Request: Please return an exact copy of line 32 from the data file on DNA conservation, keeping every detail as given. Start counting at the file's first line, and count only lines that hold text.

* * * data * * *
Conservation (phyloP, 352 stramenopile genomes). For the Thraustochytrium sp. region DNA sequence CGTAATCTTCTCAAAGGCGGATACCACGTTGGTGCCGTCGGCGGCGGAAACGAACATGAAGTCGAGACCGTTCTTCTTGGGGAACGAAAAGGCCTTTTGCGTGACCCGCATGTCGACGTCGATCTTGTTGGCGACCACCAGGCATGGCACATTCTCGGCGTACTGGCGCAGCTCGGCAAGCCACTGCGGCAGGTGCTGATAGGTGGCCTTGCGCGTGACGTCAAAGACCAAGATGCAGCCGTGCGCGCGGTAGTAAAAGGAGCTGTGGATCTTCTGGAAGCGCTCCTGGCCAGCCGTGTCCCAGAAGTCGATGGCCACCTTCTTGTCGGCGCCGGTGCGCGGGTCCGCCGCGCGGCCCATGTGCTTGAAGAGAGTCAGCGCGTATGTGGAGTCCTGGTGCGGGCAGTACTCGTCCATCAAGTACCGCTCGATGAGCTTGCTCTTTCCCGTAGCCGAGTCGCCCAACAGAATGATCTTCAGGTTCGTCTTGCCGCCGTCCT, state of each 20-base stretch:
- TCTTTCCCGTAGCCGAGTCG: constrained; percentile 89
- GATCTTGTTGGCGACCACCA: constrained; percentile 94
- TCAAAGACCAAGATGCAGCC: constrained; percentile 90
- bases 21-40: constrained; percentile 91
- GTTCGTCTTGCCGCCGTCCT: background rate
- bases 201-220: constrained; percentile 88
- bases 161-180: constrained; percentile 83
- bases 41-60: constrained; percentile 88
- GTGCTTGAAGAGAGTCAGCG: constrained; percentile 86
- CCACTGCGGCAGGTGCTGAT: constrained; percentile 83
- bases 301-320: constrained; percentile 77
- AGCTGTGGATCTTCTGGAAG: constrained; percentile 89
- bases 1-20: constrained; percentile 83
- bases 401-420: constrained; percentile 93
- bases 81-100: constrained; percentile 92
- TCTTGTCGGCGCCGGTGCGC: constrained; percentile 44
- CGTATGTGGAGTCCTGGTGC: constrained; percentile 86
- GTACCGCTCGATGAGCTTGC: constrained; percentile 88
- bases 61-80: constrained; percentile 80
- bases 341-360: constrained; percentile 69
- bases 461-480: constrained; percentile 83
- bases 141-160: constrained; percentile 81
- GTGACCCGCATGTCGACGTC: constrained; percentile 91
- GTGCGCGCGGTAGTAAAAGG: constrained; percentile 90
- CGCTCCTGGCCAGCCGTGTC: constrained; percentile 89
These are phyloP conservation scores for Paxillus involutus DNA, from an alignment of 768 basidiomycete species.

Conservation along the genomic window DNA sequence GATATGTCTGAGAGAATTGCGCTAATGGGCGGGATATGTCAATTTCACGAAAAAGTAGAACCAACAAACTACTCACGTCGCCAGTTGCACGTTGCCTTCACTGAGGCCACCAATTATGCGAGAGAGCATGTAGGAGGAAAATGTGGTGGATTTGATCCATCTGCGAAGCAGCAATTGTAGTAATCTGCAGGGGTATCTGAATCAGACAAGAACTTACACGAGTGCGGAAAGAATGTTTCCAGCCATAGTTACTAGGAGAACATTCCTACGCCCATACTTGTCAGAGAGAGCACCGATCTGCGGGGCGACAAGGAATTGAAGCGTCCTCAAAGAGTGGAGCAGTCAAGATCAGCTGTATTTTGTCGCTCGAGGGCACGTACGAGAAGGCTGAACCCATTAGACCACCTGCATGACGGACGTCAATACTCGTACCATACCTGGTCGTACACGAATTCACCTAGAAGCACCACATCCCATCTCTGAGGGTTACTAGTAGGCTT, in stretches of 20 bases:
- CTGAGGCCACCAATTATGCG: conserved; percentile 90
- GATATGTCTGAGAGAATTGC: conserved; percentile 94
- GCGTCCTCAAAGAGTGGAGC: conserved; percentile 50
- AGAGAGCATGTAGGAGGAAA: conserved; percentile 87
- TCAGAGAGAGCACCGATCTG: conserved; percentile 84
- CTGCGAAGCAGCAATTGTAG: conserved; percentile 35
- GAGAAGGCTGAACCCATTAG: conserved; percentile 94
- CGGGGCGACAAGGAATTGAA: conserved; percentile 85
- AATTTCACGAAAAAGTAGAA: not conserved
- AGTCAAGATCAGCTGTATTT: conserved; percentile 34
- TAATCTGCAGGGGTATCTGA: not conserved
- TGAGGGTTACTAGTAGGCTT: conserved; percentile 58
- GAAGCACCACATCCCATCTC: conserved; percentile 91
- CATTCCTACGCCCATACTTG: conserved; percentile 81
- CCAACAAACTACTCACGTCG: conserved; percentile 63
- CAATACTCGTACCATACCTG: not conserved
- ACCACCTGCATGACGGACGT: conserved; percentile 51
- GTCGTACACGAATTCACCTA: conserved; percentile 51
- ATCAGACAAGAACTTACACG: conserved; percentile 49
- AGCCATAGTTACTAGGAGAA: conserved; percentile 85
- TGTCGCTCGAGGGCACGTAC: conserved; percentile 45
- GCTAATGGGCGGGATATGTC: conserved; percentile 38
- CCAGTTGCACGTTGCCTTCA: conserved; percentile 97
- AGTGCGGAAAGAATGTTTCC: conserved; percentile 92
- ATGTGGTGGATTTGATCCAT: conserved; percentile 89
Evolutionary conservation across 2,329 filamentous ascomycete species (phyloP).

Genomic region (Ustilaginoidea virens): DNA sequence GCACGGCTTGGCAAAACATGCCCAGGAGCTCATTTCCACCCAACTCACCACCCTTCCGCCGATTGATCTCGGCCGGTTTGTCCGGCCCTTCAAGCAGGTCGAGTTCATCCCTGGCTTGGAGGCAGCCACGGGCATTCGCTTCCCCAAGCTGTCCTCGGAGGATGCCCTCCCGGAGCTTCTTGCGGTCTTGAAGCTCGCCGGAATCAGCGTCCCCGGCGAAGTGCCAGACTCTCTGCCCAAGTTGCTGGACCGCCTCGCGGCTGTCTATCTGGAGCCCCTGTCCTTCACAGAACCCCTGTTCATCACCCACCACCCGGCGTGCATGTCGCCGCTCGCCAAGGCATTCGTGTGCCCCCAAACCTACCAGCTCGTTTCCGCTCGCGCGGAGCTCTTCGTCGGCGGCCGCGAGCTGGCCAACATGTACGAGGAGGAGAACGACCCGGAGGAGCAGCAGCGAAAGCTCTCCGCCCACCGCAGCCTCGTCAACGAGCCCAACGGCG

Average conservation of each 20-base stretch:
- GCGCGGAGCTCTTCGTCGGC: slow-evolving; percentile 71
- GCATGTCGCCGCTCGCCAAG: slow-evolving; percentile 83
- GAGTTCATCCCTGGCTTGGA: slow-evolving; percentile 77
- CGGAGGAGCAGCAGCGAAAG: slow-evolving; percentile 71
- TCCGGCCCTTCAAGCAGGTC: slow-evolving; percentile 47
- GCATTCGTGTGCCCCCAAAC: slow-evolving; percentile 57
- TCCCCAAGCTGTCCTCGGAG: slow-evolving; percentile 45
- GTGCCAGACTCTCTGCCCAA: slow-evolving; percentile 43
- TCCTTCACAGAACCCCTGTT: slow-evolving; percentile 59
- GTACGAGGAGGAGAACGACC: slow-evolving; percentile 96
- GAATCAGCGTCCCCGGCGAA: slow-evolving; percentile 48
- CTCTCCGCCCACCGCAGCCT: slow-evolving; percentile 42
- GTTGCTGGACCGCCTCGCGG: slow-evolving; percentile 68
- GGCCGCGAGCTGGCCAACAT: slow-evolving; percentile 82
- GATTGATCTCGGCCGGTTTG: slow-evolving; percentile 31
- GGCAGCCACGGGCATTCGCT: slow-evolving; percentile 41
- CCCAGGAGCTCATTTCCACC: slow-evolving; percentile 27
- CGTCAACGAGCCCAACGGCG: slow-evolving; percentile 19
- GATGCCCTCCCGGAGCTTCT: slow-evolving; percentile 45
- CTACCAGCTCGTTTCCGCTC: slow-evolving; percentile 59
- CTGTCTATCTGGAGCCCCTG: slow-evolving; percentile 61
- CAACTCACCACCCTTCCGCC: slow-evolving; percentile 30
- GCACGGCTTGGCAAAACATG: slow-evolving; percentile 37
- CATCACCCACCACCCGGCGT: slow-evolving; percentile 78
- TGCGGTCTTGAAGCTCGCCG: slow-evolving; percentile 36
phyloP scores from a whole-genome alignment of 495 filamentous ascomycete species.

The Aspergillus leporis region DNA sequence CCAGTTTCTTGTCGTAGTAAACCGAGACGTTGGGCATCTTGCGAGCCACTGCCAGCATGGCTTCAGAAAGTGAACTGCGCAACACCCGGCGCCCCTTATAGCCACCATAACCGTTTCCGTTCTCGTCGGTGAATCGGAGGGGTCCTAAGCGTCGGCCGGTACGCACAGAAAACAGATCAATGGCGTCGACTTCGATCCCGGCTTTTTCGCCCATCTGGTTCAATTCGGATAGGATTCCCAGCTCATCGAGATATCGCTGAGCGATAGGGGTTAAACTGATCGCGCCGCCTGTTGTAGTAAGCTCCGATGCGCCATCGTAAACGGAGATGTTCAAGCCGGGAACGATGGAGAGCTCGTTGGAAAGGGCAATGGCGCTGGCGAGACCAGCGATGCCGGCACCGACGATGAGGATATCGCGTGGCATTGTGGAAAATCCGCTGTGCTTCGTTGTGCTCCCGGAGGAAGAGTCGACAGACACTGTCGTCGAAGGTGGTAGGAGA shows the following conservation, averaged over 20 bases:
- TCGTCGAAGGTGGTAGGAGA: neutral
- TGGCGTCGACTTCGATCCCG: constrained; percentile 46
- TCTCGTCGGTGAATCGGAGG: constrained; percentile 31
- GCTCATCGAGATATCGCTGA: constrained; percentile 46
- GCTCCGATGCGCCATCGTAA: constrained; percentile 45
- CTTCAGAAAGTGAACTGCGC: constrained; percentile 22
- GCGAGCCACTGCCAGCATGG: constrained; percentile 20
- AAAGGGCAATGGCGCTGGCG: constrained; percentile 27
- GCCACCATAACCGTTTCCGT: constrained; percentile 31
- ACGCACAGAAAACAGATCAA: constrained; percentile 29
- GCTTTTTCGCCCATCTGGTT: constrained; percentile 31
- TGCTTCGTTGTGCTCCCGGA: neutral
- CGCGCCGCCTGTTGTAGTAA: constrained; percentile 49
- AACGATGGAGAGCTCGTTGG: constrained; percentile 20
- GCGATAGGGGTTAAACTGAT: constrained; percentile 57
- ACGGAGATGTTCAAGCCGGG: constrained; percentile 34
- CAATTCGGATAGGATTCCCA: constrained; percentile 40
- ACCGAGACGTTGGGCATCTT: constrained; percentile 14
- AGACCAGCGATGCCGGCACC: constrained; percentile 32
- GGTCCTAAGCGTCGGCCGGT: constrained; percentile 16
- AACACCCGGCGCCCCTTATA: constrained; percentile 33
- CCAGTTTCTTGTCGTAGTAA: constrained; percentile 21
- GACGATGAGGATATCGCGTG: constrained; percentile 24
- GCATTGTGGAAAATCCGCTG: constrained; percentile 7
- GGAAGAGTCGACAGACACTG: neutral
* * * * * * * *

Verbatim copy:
- AGAGAGCATGTAGGAGGAAA: conserved; percentile 87